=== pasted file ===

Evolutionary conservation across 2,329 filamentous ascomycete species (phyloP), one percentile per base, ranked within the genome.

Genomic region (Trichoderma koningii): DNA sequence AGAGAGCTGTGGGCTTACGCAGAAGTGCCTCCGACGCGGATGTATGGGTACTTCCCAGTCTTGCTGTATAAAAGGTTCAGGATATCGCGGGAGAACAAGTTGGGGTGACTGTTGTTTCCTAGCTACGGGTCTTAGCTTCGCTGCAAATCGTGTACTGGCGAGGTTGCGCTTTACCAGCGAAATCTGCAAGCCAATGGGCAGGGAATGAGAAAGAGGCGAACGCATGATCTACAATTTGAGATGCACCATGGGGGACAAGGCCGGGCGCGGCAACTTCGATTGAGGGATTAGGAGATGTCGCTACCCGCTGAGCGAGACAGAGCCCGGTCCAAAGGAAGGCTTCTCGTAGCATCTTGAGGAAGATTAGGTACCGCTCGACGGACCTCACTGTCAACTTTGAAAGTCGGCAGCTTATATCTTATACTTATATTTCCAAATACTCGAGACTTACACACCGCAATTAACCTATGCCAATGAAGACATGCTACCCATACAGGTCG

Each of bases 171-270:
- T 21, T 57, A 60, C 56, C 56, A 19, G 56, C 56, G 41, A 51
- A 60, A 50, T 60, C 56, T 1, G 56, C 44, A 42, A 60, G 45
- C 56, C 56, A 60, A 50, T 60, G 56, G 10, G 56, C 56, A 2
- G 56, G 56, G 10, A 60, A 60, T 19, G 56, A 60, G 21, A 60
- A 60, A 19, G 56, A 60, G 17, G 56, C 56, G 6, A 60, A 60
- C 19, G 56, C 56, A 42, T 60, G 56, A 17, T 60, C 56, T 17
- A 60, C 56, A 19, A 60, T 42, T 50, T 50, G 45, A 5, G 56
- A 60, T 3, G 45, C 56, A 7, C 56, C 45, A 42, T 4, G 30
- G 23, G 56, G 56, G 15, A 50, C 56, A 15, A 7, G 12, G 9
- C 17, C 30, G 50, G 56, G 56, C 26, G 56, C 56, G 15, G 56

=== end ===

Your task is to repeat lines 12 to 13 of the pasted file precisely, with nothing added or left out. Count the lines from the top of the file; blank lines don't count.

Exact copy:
- G 23, G 56, G 56, G 15, A 50, C 56, A 15, A 7, G 12, G 9
- C 17, C 30, G 50, G 56, G 56, C 26, G 56, C 56, G 15, G 56